KFHS alum Clark active for Virginia TechPublished 7:04pm Saturday, October 19, 2013
There is an unprecedented youth movement going on within the Virginia Tech football program this year, and a familiar face from King’s Fork High School is in the midst of it.
The Hokies have played 10 true freshmen this year, the most ever under head coach Frank Beamer, and former Bulldog Chuck Clark is one of them.
He is a starter on three different special teams units: the punt team, punt return team and the kickoff team. On the punt team, he serves as the gunner, the player who races down the field to tackle the returner.
Clark said a lot of people may overlook special teams, but he’s putting in the effort to make the most of his opportunities. “I’m trying to get out there and make a play so the coaches know,” he said.
King’s Fork head coach Joe Jones, a former Hokie, has spoken to the coaches, and they do seem to know.
“They have a lot of big expectations for him and high hopes,” Jones said. “They believe he’s going to be a vital cog on their team and on their defense over the next three years.”
Bryan “BJ” Johnston is the associate director of athletics communications at Virginia Tech, and he said when it comes to true freshmen, “If they’re going to play, they make their mark on special teams.”
The strong tackling ability Clark has demonstrated is why he got moved to the kickoff team.
He has also gotten time playing defense in several different games, totaling 21 snaps. Twelve of them came in a 17-10 victory over Georgia Tech, six in a 45-3 win over Western Carolina University and three in a 27-17 victory against the University of North Carolina.
He has come in as part of a pre-existing package where his presence adds another defensive back to the scheme.
Clark admitted he was surprised at getting defensive snaps so early in his career, “especially in the Georgia Tech game,” but at the same time, he said it was not a surprise “because you want it.”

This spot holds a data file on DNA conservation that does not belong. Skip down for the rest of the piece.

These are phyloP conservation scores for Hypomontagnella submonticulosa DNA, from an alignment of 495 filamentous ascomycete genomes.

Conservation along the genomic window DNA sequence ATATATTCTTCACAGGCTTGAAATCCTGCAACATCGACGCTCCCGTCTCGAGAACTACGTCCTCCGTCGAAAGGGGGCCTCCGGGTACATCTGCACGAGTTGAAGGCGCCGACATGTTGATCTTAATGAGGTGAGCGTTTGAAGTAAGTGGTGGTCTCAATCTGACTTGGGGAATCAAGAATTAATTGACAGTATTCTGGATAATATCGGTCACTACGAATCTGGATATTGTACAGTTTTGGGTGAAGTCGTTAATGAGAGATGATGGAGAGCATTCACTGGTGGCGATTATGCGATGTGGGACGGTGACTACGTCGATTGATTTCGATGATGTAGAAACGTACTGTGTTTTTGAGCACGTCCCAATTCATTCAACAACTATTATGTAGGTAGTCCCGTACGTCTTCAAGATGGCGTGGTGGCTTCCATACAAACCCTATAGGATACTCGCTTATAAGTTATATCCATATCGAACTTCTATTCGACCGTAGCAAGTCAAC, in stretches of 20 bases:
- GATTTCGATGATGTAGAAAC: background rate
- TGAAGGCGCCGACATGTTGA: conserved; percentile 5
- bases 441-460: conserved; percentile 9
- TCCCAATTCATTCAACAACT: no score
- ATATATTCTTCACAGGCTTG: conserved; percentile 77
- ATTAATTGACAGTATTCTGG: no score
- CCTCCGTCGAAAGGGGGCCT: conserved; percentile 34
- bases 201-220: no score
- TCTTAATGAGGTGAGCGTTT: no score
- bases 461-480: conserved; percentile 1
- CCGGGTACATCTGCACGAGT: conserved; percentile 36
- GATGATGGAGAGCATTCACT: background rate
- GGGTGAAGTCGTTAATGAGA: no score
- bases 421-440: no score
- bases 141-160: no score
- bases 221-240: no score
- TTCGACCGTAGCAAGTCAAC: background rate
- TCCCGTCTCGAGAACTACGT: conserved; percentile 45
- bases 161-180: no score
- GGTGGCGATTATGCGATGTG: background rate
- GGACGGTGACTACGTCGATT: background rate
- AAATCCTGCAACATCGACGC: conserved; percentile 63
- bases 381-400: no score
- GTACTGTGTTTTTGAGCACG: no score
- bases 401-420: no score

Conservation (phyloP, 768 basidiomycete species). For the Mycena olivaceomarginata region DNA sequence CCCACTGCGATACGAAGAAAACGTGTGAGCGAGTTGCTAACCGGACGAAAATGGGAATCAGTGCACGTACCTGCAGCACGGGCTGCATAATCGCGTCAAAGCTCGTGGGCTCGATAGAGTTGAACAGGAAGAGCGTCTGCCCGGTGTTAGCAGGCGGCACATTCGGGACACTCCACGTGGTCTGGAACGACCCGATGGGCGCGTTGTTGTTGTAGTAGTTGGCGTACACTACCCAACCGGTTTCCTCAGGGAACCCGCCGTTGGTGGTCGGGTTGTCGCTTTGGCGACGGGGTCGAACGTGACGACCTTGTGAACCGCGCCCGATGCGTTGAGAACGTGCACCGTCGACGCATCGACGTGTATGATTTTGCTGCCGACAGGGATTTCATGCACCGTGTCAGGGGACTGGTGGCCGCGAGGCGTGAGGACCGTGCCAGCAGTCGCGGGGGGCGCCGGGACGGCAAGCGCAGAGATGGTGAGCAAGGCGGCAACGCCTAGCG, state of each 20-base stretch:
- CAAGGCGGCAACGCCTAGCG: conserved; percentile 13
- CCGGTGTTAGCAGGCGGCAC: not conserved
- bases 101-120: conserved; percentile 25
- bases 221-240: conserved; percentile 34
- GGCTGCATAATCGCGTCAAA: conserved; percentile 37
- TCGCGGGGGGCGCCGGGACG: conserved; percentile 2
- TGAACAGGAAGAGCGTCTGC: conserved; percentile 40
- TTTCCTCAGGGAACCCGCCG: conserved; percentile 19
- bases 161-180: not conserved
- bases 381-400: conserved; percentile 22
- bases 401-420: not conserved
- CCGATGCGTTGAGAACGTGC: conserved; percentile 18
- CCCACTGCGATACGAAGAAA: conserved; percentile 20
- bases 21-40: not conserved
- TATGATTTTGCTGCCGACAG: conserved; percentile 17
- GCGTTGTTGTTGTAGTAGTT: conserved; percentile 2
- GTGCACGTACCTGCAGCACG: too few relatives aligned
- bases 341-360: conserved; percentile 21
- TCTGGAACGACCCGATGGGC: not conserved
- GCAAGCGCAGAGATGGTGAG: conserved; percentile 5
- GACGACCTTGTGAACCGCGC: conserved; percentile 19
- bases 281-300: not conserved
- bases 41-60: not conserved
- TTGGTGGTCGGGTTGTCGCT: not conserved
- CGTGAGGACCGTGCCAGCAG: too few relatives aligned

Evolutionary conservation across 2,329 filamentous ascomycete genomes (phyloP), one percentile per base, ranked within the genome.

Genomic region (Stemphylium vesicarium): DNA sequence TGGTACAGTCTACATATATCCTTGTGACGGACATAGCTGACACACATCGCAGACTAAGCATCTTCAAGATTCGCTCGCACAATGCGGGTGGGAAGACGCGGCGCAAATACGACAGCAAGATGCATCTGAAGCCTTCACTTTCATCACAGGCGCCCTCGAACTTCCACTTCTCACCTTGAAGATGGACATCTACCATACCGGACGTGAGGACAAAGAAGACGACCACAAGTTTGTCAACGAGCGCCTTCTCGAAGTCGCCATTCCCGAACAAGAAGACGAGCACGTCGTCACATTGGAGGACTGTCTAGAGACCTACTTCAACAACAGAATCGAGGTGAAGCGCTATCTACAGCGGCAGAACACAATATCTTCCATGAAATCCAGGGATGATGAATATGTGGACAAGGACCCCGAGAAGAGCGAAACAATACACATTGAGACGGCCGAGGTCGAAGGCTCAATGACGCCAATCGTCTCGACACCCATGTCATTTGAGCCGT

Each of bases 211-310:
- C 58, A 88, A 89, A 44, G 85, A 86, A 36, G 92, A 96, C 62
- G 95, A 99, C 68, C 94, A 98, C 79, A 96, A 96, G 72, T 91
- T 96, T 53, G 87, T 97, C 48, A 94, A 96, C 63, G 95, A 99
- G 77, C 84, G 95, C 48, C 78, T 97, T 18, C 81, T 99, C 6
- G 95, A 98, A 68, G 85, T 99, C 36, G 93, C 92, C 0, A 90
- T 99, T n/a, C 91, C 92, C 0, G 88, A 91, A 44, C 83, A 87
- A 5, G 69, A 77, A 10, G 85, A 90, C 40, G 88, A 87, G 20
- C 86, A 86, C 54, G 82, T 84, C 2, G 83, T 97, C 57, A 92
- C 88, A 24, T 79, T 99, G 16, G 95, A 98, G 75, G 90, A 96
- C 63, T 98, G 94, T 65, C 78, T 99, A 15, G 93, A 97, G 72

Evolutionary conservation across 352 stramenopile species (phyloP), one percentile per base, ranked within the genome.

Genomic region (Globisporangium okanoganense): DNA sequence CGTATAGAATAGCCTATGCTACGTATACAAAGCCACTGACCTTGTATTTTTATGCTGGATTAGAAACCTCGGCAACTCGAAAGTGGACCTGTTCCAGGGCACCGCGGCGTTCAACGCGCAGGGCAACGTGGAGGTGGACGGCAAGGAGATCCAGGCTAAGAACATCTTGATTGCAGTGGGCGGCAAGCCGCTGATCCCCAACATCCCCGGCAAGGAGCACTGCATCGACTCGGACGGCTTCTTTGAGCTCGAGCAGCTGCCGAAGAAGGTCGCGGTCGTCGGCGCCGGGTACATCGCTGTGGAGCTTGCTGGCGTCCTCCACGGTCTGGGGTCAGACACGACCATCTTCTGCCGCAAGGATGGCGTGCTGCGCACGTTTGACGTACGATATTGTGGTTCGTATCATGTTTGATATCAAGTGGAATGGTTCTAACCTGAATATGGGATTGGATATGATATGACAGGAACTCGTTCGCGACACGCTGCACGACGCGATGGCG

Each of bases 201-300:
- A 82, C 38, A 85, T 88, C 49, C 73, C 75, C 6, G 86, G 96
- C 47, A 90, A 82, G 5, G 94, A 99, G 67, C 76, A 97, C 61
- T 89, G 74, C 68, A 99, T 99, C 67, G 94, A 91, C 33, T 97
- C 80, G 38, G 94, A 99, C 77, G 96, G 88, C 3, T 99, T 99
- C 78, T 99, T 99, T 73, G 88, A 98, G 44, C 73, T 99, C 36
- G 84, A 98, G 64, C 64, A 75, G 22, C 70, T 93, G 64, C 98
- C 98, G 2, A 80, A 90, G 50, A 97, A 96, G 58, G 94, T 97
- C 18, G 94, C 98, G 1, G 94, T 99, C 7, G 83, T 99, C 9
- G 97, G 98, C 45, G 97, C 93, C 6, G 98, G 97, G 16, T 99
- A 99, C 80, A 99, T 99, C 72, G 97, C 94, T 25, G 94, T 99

Joining the team back in July, Clark was not sure how much playing time he would see and was inclined to think he would redshirt this year. Redshirting means a student-athlete will enroll at the start of a school’s athletic year and will practice but not compete in games.
One reason a player would do this is to give him time to add size and strength, develop and learn the system.
Hungry for playing time, however, Clark was pleased when this did not end up happening.
Somebody else who has been pleased is renowned defensive coordinator Bud Foster, who has made molding nationally-ranked defenses an annual tradition.
“I’ve been extremely impressed with Chuck,” Foster said. “He’s a very serious-minded guy who comes to work every day wanting to learn and grow. He’s working hard and developing each week. He’s been great on special teams and I think he’s got a bright, bright future. Right now he’s played a little bit of nickel for us, but he’s a safety/nickel guy who’s a dynamic football player … He’s exceeded my expectations as a true freshman, and I’m excited about his future.”
Jones said, “That speaks volumes there because (Foster’s) one of the best in the business.”
After hearing those words from Foster, Clark said, “That means a lot just because the type of coach Bud is. I didn’t even know he had said that, but that’s big right there.”
Clark made it clear he won’t let it go to his head, though.
His motivation to continue working hard and go all-out stems from thoughts of home, not wanting to let people down.
“Nobody wants to come back home and say, ‘I got sent home,’” he said.
This past week, the Hokies had a bye, so Clark was able to come home and watch his former Bulldogs teammates defeat Nansemond River High School on Friday night. But he will be back in action next Saturday at 3:30 p.m. when Virginia Tech hosts Duke University at Lane Stadium in Blacksburg.